When the percussion comes in just before the one-minute mark, you’re probably already in love with the song. And it’s pretty difficult not to be, since Rouse has an innate knack for making music that fires an arrow directly at your heart. Whether he’s releasing an album of indie folk-pop (11 so far) or more cosmopolitan fare like this, there is no denying Rouse’s talent. On this vivid picture of “the modern age” he charms listeners by crooning in a lower register on the verses and opting for his smooth falsetto on the chorus. The backing harmonies add an extra pizzazz that will have you reaching for a martini while you wait for your loved one to join you for a night on the town.
Lady Legs – “No Job” (Auburn, AL, USA)
RIYL: Parquet Courts, Car Seat Headrest, Foxygen, Cloud Nothings
Auburn, Alabama, isn’t known for its jangly slacker indie rock scene. No, the small southern town is on the map due to its a huge college football program. But emerging indie band Lady Legs are trying their best to change that perception, and their newest single is a hook-filled step toward that goal.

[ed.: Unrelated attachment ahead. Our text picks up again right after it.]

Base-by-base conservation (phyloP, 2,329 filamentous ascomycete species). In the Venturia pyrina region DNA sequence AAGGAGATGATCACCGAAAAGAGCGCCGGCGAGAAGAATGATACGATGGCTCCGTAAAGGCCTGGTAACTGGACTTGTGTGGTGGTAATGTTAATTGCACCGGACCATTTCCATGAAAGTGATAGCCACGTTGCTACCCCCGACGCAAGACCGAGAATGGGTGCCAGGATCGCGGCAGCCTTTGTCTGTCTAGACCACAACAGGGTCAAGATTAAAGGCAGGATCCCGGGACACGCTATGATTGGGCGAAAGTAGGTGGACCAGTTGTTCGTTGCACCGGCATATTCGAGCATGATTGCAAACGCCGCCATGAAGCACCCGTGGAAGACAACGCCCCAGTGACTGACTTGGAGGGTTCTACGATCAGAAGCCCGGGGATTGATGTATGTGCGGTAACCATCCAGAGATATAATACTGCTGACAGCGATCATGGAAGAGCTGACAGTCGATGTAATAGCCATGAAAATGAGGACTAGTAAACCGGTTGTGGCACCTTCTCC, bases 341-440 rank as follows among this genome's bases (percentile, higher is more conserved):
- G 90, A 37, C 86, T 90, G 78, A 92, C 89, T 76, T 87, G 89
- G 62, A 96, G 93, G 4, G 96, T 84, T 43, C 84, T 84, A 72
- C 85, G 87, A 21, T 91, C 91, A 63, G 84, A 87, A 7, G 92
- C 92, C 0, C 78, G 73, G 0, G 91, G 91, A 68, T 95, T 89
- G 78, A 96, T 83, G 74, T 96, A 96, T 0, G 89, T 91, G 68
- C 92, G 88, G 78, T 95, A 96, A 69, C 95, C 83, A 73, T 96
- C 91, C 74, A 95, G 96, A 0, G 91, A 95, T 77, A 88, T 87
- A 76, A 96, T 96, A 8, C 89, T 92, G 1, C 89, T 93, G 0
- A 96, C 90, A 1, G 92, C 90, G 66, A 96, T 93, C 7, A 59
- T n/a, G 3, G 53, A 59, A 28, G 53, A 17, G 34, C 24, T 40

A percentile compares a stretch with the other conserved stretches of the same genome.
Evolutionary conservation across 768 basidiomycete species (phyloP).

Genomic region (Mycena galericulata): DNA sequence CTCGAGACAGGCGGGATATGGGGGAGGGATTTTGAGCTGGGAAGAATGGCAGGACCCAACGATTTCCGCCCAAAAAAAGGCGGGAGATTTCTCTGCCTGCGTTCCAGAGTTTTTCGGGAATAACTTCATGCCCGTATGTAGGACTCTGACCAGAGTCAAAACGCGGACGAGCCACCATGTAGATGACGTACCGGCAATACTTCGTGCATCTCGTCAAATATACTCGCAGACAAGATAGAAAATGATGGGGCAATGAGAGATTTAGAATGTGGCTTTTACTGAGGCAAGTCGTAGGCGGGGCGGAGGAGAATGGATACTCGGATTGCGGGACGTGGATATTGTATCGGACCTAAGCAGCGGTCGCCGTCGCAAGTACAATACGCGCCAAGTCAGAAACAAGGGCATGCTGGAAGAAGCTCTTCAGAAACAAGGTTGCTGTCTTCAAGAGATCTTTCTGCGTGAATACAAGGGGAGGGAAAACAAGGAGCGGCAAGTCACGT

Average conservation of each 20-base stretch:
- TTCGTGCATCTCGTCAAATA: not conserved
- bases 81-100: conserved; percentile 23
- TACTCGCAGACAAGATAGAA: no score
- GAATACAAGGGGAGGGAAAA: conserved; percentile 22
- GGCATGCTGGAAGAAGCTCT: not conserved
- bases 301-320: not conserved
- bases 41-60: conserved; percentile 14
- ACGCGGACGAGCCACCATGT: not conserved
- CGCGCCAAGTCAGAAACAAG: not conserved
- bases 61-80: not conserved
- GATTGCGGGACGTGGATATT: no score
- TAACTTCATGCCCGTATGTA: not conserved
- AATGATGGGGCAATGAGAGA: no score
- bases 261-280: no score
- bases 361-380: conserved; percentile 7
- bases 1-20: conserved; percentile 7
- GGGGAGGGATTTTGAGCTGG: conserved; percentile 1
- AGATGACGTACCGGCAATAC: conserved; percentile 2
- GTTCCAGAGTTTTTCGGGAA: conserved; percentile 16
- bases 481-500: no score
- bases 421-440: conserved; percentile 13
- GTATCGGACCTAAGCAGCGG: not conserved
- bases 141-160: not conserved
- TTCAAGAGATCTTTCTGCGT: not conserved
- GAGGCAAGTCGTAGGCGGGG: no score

“No Job” takes a look at what happens to recent college graduates who have more dreams than paychecks. Hey, we’ve all been there. You feel like “time is running out” to get a start on your independence, but that’s a Herculean task when funds are low. Still, with an insanely catchy like this as the soundtrack, reality feels much more tolerable.
The opening hypnotic riff sets the tone for an instant indie classic. “No Job” may not be an exciting position to be in, but the song is sure to be one of your favorites. Fans of scuzzy indie rock with an understated punk current (Parquet Courts, Foxygen) will want to keep this one on constant rotation.
“No Job” is from the group’s upcoming Holy Heatwave album that is due in 2018 from Communicating Vessels.
Lady Legs are: John Sims (vocals/guitar), Grant Galtney (vocals/guitar), Seth Brown (vocals/bass), and Ellis Bernstein (drums).
No Kind of Rider – “Distinct” (Portland, OR USA)
RIYL: TV on the Radio, Stereo Honey, A Festival A Parade
No Kind of Rider is a Portland, Oregon-based band you should get to know ASAP. Their lush single “Distinct” is all the proof you need that this emerging five-piece outfit will soon grace the stages of larger venues and festivals. Granted, they’ve been “emerging” since the release of their first EP some six years ago following their relocation to the Pacific Northwest from Oklahoma. But “Distinct” marks their arrival into the bigger leagues when doors to stardom begin to open. While we are neither booking agents nor stardom prognosticators, we can easily envision seeing these guys playing SXSW, Sasquatch Festival, and an in-studio performance at Seattle’s KEXP next year.